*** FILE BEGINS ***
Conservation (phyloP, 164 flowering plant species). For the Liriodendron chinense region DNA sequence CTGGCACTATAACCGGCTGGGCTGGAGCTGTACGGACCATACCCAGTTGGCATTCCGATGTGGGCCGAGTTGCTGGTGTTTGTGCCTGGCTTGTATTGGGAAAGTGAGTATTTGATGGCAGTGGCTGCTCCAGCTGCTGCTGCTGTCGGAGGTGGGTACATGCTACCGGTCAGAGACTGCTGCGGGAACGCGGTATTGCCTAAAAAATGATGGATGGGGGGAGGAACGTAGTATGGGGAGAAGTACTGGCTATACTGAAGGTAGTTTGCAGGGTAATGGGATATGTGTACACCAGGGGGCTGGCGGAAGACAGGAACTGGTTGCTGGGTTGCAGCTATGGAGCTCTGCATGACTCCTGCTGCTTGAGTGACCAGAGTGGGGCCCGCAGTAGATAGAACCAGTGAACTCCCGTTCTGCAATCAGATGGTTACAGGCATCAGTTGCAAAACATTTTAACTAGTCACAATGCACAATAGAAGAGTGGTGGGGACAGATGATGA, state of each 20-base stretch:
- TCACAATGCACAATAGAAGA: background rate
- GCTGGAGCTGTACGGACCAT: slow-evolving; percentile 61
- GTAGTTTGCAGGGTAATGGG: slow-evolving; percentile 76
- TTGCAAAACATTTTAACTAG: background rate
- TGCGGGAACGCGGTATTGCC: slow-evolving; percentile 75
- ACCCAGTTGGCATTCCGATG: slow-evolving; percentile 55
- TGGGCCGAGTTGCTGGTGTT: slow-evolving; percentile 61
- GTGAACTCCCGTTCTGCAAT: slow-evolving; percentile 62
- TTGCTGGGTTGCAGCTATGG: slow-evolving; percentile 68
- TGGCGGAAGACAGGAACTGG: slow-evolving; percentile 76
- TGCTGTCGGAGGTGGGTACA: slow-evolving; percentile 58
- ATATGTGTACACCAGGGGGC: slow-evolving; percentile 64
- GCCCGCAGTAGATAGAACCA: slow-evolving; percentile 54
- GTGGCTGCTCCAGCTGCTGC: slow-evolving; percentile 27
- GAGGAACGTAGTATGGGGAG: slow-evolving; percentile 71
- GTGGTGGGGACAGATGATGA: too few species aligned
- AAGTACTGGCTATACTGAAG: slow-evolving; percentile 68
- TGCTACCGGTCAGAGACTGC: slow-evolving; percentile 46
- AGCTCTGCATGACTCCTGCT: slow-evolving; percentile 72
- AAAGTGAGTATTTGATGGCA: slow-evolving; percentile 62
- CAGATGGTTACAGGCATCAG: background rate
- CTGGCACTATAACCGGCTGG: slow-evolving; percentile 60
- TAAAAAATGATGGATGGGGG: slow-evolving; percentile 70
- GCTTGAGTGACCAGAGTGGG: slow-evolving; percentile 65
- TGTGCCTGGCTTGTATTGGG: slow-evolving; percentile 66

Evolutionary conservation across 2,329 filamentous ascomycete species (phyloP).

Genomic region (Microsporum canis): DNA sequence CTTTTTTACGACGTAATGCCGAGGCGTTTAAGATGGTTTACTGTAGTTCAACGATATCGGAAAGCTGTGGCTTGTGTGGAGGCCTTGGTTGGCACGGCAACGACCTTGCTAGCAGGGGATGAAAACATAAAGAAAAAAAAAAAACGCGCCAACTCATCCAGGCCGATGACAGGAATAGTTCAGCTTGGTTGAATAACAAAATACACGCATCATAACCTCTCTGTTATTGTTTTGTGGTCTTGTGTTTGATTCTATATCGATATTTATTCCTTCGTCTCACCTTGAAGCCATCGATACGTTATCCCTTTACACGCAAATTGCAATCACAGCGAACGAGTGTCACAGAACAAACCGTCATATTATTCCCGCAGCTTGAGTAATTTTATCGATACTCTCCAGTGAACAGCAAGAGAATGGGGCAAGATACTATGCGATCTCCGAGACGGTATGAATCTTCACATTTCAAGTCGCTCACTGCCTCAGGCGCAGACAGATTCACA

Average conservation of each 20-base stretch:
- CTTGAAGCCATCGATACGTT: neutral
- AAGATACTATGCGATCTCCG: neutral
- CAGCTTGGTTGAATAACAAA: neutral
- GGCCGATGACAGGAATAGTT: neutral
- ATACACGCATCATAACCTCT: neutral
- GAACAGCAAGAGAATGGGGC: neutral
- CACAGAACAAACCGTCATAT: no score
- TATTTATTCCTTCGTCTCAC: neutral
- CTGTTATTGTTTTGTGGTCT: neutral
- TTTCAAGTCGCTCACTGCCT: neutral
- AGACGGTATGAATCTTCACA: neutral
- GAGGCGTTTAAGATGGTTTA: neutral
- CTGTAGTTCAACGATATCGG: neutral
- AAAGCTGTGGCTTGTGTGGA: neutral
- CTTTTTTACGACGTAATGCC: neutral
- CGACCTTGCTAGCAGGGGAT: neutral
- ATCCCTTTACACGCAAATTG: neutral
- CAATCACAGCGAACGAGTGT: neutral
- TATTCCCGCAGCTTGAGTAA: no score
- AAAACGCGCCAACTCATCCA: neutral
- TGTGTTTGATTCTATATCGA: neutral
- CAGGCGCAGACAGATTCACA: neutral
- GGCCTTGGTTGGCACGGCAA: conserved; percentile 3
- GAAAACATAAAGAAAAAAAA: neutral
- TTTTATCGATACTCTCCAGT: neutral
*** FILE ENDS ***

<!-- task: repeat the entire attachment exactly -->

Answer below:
Conservation (phyloP, 164 flowering plant species). For the Liriodendron chinense region DNA sequence CTGGCACTATAACCGGCTGGGCTGGAGCTGTACGGACCATACCCAGTTGGCATTCCGATGTGGGCCGAGTTGCTGGTGTTTGTGCCTGGCTTGTATTGGGAAAGTGAGTATTTGATGGCAGTGGCTGCTCCAGCTGCTGCTGCTGTCGGAGGTGGGTACATGCTACCGGTCAGAGACTGCTGCGGGAACGCGGTATTGCCTAAAAAATGATGGATGGGGGGAGGAACGTAGTATGGGGAGAAGTACTGGCTATACTGAAGGTAGTTTGCAGGGTAATGGGATATGTGTACACCAGGGGGCTGGCGGAAGACAGGAACTGGTTGCTGGGTTGCAGCTATGGAGCTCTGCATGACTCCTGCTGCTTGAGTGACCAGAGTGGGGCCCGCAGTAGATAGAACCAGTGAACTCCCGTTCTGCAATCAGATGGTTACAGGCATCAGTTGCAAAACATTTTAACTAGTCACAATGCACAATAGAAGAGTGGTGGGGACAGATGATGA, state of each 20-base stretch:
- TCACAATGCACAATAGAAGA: background rate
- GCTGGAGCTGTACGGACCAT: slow-evolving; percentile 61
- GTAGTTTGCAGGGTAATGGG: slow-evolving; percentile 76
- TTGCAAAACATTTTAACTAG: background rate
- TGCGGGAACGCGGTATTGCC: slow-evolving; percentile 75
- ACCCAGTTGGCATTCCGATG: slow-evolving; percentile 55
- TGGGCCGAGTTGCTGGTGTT: slow-evolving; percentile 61
- GTGAACTCCCGTTCTGCAAT: slow-evolving; percentile 62
- TTGCTGGGTTGCAGCTATGG: slow-evolving; percentile 68
- TGGCGGAAGACAGGAACTGG: slow-evolving; percentile 76
- TGCTGTCGGAGGTGGGTACA: slow-evolving; percentile 58
- ATATGTGTACACCAGGGGGC: slow-evolving; percentile 64
- GCCCGCAGTAGATAGAACCA: slow-evolving; percentile 54
- GTGGCTGCTCCAGCTGCTGC: slow-evolving; percentile 27
- GAGGAACGTAGTATGGGGAG: slow-evolving; percentile 71
- GTGGTGGGGACAGATGATGA: too few species aligned
- AAGTACTGGCTATACTGAAG: slow-evolving; percentile 68
- TGCTACCGGTCAGAGACTGC: slow-evolving; percentile 46
- AGCTCTGCATGACTCCTGCT: slow-evolving; percentile 72
- AAAGTGAGTATTTGATGGCA: slow-evolving; percentile 62
- CAGATGGTTACAGGCATCAG: background rate
- CTGGCACTATAACCGGCTGG: slow-evolving; percentile 60
- TAAAAAATGATGGATGGGGG: slow-evolving; percentile 70
- GCTTGAGTGACCAGAGTGGG: slow-evolving; percentile 65
- TGTGCCTGGCTTGTATTGGG: slow-evolving; percentile 66

Evolutionary conservation across 2,329 filamentous ascomycete species (phyloP).

Genomic region (Microsporum canis): DNA sequence CTTTTTTACGACGTAATGCCGAGGCGTTTAAGATGGTTTACTGTAGTTCAACGATATCGGAAAGCTGTGGCTTGTGTGGAGGCCTTGGTTGGCACGGCAACGACCTTGCTAGCAGGGGATGAAAACATAAAGAAAAAAAAAAAACGCGCCAACTCATCCAGGCCGATGACAGGAATAGTTCAGCTTGGTTGAATAACAAAATACACGCATCATAACCTCTCTGTTATTGTTTTGTGGTCTTGTGTTTGATTCTATATCGATATTTATTCCTTCGTCTCACCTTGAAGCCATCGATACGTTATCCCTTTACACGCAAATTGCAATCACAGCGAACGAGTGTCACAGAACAAACCGTCATATTATTCCCGCAGCTTGAGTAATTTTATCGATACTCTCCAGTGAACAGCAAGAGAATGGGGCAAGATACTATGCGATCTCCGAGACGGTATGAATCTTCACATTTCAAGTCGCTCACTGCCTCAGGCGCAGACAGATTCACA

Average conservation of each 20-base stretch:
- CTTGAAGCCATCGATACGTT: neutral
- AAGATACTATGCGATCTCCG: neutral
- CAGCTTGGTTGAATAACAAA: neutral
- GGCCGATGACAGGAATAGTT: neutral
- ATACACGCATCATAACCTCT: neutral
- GAACAGCAAGAGAATGGGGC: neutral
- CACAGAACAAACCGTCATAT: no score
- TATTTATTCCTTCGTCTCAC: neutral
- CTGTTATTGTTTTGTGGTCT: neutral
- TTTCAAGTCGCTCACTGCCT: neutral
- AGACGGTATGAATCTTCACA: neutral
- GAGGCGTTTAAGATGGTTTA: neutral
- CTGTAGTTCAACGATATCGG: neutral
- AAAGCTGTGGCTTGTGTGGA: neutral
- CTTTTTTACGACGTAATGCC: neutral
- CGACCTTGCTAGCAGGGGAT: neutral
- ATCCCTTTACACGCAAATTG: neutral
- CAATCACAGCGAACGAGTGT: neutral
- TATTCCCGCAGCTTGAGTAA: no score
- AAAACGCGCCAACTCATCCA: neutral
- TGTGTTTGATTCTATATCGA: neutral
- CAGGCGCAGACAGATTCACA: neutral
- GGCCTTGGTTGGCACGGCAA: conserved; percentile 3
- GAAAACATAAAGAAAAAAAA: neutral
- TTTTATCGATACTCTCCAGT: neutral